President Donald Trump's lawyer got a restraining order against former adult film actress Stephanie Clifford (aka Stormy Daniels) in an attempt to stop her from speaking out about her alleged 2006 affair with Trump.
Attorney Michael Cohen secretly obtained a restraining order on Feb. 27 in private arbitration proceedings, NBC News reported. The order was meant to block Clifford from disclosing "confidential information," per a nondisclosure agreement she'd signed back in Oct. 28, 2016, just days before the presidential election.
The 2016 nondisclosure agreement barred Clifford from sharing information about Trump or his alleged sexual partners, and detailed that Clifford's attorney at the time would receive $130,000 for her to stay quiet.
On Tuesday, Clifford filed a lawsuit against Trump, which included the text of the nondisclosure agreement. The suit claims the nondisclosure agreement ― which it called a "hush agreement" ― was not valid, because Trump himself hadn't signed it, though both Clifford and Cohen had.
At a press briefing on Wednesday, White House press secretary Sarah Huckabee Sanders responded to a question about the case by saying the president has denied the allegations and by referring to the arbitration.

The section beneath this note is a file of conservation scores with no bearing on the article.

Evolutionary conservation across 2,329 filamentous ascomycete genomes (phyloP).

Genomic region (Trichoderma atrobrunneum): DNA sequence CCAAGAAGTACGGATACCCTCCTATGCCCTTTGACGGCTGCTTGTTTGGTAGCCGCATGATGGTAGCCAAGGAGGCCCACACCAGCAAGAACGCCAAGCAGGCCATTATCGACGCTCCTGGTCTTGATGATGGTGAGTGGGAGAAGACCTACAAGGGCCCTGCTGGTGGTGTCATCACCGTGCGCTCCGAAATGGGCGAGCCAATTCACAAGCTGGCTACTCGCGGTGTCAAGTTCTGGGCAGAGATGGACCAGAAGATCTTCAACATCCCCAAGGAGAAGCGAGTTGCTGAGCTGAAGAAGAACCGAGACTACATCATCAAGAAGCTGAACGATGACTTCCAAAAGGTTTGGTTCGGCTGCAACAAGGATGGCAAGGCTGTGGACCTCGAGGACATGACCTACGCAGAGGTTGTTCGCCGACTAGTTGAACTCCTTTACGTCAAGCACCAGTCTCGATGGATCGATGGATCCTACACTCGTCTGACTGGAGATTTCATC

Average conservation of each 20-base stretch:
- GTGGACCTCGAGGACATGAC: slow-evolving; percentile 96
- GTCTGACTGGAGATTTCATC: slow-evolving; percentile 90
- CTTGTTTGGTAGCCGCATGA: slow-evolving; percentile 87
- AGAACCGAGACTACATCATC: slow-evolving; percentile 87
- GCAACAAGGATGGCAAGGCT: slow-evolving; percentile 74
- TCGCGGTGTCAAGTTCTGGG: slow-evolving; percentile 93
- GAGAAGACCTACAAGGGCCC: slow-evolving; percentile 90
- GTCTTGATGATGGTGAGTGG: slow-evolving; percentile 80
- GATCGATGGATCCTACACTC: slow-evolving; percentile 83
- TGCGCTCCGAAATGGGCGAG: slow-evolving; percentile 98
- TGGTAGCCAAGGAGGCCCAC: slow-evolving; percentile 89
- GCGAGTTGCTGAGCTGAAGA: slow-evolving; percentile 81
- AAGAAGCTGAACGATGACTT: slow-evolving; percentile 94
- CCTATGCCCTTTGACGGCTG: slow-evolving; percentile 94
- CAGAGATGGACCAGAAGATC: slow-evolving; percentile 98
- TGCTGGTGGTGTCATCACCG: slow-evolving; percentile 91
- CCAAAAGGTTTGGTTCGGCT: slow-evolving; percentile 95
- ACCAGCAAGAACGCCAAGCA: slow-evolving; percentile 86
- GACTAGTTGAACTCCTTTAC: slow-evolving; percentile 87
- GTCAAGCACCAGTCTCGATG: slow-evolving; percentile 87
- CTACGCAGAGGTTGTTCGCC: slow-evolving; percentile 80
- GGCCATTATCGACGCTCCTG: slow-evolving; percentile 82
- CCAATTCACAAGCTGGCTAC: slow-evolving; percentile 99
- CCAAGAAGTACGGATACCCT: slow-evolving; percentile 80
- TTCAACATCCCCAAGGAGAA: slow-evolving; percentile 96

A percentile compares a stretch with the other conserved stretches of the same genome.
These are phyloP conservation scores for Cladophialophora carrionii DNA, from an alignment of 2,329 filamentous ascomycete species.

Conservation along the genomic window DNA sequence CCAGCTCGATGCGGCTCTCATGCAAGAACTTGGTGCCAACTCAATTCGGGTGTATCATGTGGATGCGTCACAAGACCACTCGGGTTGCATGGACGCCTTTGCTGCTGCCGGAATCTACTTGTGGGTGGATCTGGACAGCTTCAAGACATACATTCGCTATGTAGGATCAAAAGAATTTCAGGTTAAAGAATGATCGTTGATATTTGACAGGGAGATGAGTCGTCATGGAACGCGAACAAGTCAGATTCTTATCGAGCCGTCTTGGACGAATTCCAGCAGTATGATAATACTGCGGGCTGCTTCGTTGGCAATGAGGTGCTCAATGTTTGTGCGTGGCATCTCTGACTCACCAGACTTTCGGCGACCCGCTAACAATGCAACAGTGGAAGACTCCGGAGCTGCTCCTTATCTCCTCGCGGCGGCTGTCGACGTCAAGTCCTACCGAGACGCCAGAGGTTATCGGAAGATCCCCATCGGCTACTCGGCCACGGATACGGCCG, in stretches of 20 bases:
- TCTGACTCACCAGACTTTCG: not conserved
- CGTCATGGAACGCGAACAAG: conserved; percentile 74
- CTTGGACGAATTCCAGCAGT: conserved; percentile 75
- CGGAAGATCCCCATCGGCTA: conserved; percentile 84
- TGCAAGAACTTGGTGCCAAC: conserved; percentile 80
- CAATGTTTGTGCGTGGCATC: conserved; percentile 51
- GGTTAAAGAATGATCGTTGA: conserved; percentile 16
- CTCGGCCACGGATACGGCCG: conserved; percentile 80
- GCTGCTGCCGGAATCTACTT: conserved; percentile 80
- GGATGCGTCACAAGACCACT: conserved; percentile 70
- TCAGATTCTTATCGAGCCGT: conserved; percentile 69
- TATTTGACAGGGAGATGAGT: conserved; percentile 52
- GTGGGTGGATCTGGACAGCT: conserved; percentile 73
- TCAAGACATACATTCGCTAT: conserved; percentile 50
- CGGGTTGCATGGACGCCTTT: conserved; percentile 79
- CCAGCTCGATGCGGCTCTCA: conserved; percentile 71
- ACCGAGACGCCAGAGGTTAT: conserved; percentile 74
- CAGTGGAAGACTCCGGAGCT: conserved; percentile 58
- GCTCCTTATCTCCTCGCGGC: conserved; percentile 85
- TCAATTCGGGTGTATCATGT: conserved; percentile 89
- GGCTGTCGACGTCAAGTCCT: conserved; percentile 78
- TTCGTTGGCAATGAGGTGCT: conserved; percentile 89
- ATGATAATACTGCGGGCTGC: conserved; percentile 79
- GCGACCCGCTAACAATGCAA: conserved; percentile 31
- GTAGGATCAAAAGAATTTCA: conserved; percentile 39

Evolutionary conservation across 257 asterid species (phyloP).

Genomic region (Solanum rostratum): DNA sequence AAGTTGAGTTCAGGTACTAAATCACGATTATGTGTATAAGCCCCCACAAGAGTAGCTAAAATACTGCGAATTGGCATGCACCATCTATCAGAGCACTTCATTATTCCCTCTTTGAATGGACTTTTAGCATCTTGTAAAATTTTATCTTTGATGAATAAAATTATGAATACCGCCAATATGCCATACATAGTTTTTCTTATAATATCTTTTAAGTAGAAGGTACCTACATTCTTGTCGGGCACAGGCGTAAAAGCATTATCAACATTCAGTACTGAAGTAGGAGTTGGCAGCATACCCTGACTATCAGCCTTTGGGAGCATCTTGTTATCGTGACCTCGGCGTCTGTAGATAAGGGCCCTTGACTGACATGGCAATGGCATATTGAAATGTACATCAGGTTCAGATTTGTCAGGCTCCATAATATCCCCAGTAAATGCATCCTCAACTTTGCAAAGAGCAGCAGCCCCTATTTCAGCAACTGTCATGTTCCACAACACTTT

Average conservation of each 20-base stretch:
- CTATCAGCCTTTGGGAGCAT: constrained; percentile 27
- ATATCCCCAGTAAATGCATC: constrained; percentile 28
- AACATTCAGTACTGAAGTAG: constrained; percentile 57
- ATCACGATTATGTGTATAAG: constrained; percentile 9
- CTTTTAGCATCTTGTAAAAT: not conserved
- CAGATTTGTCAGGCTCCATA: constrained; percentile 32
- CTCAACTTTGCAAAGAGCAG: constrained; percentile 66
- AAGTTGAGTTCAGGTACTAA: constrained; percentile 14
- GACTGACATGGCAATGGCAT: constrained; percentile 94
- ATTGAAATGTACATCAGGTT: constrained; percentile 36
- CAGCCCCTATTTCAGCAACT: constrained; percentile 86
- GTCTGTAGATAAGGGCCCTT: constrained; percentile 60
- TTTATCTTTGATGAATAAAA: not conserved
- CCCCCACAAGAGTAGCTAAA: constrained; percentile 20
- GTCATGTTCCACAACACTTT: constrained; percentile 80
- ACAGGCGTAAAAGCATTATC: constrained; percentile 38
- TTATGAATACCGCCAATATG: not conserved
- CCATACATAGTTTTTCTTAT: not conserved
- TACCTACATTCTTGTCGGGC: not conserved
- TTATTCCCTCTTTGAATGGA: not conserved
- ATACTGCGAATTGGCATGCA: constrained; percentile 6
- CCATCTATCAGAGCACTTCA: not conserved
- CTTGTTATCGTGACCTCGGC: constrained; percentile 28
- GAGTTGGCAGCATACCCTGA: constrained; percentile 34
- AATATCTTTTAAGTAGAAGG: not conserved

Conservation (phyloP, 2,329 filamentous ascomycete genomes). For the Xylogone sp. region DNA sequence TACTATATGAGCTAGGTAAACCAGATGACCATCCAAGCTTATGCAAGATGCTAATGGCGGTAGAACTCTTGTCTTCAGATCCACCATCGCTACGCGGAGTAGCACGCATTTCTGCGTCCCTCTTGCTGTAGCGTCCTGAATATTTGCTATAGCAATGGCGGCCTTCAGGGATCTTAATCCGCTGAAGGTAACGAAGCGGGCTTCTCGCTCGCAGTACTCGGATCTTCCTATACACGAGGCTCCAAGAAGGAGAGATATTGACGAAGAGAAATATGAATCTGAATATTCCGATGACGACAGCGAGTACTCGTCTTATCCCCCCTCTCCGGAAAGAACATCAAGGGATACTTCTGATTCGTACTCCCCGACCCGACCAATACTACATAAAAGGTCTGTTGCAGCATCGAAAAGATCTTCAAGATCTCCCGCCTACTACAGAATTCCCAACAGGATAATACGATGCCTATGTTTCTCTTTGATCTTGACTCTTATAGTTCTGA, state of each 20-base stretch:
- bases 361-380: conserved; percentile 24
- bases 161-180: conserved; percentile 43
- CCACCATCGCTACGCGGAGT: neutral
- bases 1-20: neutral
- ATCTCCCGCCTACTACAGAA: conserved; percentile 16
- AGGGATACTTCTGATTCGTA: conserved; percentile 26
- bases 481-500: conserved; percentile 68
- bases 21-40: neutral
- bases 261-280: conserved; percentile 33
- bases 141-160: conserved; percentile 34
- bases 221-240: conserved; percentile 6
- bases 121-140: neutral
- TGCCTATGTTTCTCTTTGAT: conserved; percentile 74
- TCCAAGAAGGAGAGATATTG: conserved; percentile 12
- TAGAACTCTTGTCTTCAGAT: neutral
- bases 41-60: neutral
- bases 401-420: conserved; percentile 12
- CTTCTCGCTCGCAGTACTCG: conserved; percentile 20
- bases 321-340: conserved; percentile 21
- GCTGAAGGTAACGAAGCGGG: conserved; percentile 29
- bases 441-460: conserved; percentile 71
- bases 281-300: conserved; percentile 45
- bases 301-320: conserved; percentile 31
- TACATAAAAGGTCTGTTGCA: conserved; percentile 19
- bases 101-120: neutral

"Again, this case has already been won in arbitration," Sanders added. "Anything beyond that, I would refer you to outside counsel."
"President Trump hasn't won anything relating to Ms. Clifford," Clifford's lawyer Michael Avenatti told NBC News on Wednesday, in response to Huckabee Sanders' comment about the arbitration.
"First of all, it does not appear as if he was even a party to the arbitration Ms. Sanders is referring to. How can you win something you're not even a part of?" Avenatti said. "Secondly, claiming that Mr. Trump 'won' at arbitration when there has been no hearing, no notice to Ms. Clifford, no opportunity given to her to respond, and no decision on the merits, is completely bogus."
On Wednesday, Cohen's lawyer Lawrence S. Rosen told The New York Times that the arbitration barred Clifford from filing her Tuesday lawsuit.
In the suit, Clifford claims her alleged affair with Trump occurred in summer 2006 and went "well into 2007" ― after Trump married Melania Trump and their son Barron was born. The suit also refers to the Feb. 27 arbitration, calling it "bogus" and listing it as one of multiple attempts to block Clifford from discussing the alleged relationship.
"To be clear, the attempts to intimidate Ms. Clifford into silence and 'shut her up' in order to 'protect Mr. Trump' continue unabated," the Tuesday lawsuit said. "On or about February 27, 2018, Mr. Trump's attorney Mr. Cohen surreptitiously initiated a bogus arbitration proceeding against Ms. Clifford."
On Wednesday, Avenatti told NBC News that earlier that day Cohen's attorney had "further threatened [Clifford] in an attempt to prevent her from telling the truth about what really happened. We do not take kindly to these threats, nor will we be intimidated."
HuffPost reached out to Cohen's lawyer Rosen, but did not immediately receive a response.